Two years later, at the Pavilion show, Levon’s voice was too weak to sing — but he kept trying. You could see on his face that he was frustrated, probably in pain, and yet he still wanted to give the crowd what it so desperately wanted—another song sung in his wizened Arkansan drawl, while his hands kept the backbeat loose and the hi-hat dancing. It felt like a huge cathartic release, at the end of the night, when Helm somehow managed to summon the strength during the familiar encore closer, “The Weight” to sing: “I pulled into Nazareth, was a-feelin ‘bout a half-past dead . . . “

Helm was raised the son of a poor cotton farmer in a hamlet called Turkey Scratch, west of Helena, Arkansas. He was heavily influenced by the firsttraveling shows he saw, such as F.S. Walcott's Rabbit's Foot Minstrels that featured top African-American artists of the time period. In the late ‘50s, Helm joined Ronnie Hawkins band, The Hawks, where he would soon meet the Canadian band members who would form The Band. After a famous stint as Bob Dylan’s backing group during his groundbreaking first electric tours, Helm dropped off the tour because the audience boos got to be too much for him (he was replaced by Mickey Jones).

In the late ‘60s, The Band released their classic records, including “Music From Big Pink,” its most legendary and beloved album—as well as playing one of the best sets at Woodstock. Other musicians instantly recognized their shared musical genius and innate ability to mine classic American traditions. Fans included Miles Davis, George Harrison, and guitarist Eric Clapton, who left Cream partly because he wanted to join The Band (Blind Faith was his attempt at that sound).

But The Band’s career gave out relatively quickly, under the pressure of drugs and fame and communal living, and they decided to shut it down instead of faking it. They gave one of the most memorable farewell performances in rock history, captured for posterity in the classic 1976 concert film, “The Last Waltz” directed by Martin Scorsese. The film, regardless of Helm’s dislike of it, remains arguably the greatest concert film of all-time.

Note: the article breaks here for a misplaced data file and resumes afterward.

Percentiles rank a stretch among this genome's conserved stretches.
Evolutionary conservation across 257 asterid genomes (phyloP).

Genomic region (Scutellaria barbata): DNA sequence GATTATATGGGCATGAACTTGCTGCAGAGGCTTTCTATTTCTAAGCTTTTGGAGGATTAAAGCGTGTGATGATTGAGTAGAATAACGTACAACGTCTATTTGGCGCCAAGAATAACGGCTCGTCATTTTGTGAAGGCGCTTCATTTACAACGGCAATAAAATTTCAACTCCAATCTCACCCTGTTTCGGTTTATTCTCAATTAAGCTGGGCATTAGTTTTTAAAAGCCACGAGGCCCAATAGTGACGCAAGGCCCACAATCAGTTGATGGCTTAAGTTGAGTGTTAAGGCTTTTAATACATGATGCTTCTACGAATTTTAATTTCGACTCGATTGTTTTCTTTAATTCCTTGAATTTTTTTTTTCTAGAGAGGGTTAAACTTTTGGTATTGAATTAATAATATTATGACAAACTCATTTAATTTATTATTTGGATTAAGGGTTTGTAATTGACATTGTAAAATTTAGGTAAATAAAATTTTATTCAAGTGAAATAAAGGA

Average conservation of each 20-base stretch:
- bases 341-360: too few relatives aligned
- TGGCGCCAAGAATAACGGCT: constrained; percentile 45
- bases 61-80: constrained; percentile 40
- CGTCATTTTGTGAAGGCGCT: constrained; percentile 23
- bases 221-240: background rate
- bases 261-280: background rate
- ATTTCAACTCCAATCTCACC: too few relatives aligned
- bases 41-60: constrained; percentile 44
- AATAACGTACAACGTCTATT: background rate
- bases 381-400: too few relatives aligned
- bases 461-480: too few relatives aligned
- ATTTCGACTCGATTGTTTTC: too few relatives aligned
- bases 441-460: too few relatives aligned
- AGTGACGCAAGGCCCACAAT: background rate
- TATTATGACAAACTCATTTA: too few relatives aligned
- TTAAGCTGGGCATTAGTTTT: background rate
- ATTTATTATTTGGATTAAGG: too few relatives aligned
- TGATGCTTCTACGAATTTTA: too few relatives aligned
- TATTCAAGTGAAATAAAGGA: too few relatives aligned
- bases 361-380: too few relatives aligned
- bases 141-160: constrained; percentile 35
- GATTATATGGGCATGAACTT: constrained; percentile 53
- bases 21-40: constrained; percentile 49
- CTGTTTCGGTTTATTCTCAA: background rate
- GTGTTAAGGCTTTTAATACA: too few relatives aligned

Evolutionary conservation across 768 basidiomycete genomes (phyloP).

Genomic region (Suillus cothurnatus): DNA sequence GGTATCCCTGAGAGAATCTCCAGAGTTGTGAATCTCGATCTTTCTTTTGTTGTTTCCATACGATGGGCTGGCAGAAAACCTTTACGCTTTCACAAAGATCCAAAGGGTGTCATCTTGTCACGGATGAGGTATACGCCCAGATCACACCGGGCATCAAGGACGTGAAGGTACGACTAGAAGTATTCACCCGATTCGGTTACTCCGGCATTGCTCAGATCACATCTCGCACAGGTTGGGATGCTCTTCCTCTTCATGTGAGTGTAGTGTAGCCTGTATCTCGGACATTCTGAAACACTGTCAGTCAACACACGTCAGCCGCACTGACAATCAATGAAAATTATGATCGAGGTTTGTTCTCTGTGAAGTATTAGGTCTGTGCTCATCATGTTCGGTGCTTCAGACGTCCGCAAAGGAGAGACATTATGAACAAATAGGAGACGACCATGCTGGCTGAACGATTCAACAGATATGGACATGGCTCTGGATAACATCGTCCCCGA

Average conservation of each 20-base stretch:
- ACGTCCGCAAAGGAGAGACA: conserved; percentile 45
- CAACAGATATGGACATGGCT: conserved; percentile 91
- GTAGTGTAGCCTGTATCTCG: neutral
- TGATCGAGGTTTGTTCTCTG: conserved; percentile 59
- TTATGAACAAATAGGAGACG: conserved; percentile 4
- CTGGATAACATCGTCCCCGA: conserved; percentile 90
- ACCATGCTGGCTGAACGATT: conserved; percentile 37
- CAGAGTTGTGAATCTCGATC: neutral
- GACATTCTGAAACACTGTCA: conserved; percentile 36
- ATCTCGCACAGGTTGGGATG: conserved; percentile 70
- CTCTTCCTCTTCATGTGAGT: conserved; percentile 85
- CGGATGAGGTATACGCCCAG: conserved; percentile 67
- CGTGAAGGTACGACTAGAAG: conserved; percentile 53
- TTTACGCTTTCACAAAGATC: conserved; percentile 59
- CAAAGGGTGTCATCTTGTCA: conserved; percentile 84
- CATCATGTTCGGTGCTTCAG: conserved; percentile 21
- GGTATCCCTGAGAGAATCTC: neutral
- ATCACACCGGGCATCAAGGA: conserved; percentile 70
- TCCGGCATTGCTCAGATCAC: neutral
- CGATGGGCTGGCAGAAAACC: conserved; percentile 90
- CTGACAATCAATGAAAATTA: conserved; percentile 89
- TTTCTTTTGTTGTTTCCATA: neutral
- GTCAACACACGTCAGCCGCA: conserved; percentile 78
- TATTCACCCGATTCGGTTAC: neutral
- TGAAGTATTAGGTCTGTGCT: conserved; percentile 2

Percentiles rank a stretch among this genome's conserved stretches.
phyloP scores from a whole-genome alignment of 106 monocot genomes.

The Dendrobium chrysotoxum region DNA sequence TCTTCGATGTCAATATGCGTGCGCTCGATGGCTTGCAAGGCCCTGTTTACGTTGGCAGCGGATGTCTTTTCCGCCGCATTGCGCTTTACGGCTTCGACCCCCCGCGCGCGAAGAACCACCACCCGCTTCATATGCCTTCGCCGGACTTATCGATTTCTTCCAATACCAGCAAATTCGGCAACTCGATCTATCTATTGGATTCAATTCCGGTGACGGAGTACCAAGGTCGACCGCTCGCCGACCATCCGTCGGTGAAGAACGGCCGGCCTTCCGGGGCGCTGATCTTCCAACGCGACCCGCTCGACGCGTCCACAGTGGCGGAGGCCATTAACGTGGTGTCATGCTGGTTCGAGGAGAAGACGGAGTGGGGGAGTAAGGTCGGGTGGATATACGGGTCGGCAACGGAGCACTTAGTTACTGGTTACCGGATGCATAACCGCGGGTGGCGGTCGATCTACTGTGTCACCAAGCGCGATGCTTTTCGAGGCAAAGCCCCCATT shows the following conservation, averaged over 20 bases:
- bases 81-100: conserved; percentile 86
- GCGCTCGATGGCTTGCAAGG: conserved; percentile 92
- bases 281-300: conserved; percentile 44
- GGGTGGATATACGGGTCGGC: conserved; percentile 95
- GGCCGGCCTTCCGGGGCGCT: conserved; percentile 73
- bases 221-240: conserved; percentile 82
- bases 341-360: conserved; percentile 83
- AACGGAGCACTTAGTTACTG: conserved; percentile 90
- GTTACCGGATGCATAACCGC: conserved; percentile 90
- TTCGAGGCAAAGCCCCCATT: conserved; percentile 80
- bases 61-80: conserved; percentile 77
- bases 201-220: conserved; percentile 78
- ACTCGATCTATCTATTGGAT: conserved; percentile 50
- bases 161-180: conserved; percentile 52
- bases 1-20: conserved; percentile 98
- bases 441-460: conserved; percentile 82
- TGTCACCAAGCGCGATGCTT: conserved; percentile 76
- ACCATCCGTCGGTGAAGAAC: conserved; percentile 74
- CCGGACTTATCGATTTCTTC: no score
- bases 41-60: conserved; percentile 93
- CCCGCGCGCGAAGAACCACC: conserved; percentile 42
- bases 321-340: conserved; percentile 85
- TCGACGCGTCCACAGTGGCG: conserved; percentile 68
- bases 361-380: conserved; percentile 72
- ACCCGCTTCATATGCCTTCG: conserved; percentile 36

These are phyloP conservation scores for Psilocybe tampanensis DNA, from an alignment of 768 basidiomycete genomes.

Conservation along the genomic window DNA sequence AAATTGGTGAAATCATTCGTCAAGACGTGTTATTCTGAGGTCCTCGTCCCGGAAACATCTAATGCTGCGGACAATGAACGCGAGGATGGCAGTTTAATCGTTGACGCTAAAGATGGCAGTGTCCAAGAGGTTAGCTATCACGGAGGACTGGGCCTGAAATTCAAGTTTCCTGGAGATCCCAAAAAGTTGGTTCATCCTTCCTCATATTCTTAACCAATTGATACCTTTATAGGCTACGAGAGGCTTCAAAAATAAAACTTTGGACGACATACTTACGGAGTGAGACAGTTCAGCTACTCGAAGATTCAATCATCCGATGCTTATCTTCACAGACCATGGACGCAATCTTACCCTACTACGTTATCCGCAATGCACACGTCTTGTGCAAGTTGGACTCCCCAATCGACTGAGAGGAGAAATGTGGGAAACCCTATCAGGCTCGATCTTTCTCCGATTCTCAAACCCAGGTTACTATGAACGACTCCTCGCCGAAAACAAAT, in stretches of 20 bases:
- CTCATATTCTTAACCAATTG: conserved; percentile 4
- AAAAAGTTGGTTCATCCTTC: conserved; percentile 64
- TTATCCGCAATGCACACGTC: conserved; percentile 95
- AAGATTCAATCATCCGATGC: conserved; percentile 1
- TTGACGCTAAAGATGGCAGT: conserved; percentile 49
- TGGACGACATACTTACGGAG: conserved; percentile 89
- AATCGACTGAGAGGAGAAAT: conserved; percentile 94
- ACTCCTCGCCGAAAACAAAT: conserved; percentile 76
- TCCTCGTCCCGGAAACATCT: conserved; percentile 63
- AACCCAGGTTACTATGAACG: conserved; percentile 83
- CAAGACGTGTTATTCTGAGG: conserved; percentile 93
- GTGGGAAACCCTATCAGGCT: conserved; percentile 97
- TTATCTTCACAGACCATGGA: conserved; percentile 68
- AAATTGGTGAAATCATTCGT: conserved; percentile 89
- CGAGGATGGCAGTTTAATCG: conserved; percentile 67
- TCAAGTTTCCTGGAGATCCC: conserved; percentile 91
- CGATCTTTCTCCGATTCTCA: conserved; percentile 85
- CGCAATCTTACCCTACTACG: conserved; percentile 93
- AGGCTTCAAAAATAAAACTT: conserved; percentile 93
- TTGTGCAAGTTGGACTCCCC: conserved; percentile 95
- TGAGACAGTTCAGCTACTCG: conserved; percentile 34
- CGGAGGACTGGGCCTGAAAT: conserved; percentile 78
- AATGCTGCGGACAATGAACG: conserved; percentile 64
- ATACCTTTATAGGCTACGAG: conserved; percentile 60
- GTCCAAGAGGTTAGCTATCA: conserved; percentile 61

When Helm reached the final stages of his cancer a few days ago, his immediate family informed fans on Facebook and asked for love and prayers "as he makes his way on this stage of his journey.” Fans and friends responded with an overwhelming outpouring of love and gratitude that was touching to read. His daughter followed up by saying she would read each and every comment to him.

Just last week, I pulled out a dog-eared paperback copy of Greil Marcus’ book, “Mystery Train” — considered by many to be one of the greatest books about rock’n’roll ever written — and re-read the chapter on The Band. Marcus described Helm’s drumming as holding the group together and that his vocals “sounded like a man calling a town meeting, with a gavel in each hand.”

Among Marcus’ interesting observations of The Band and their unique place in American music history: “Against a cult of youth, they felt for a continuity of generations; against the instant America of the sixties they looked for the traditions that not only made new things possible, but valuable; against a flight from roots they set a sense of place.” Now all three of The Band’s great voices are gone—but the music lives on.

This Saturday, the local band, The New Belgians “and many of Richmond’s finest” will be holding a tribute show for Levon at Cary Street Café, 2631 W. Cary, starting at 10 p.m. Russell Lacy opens.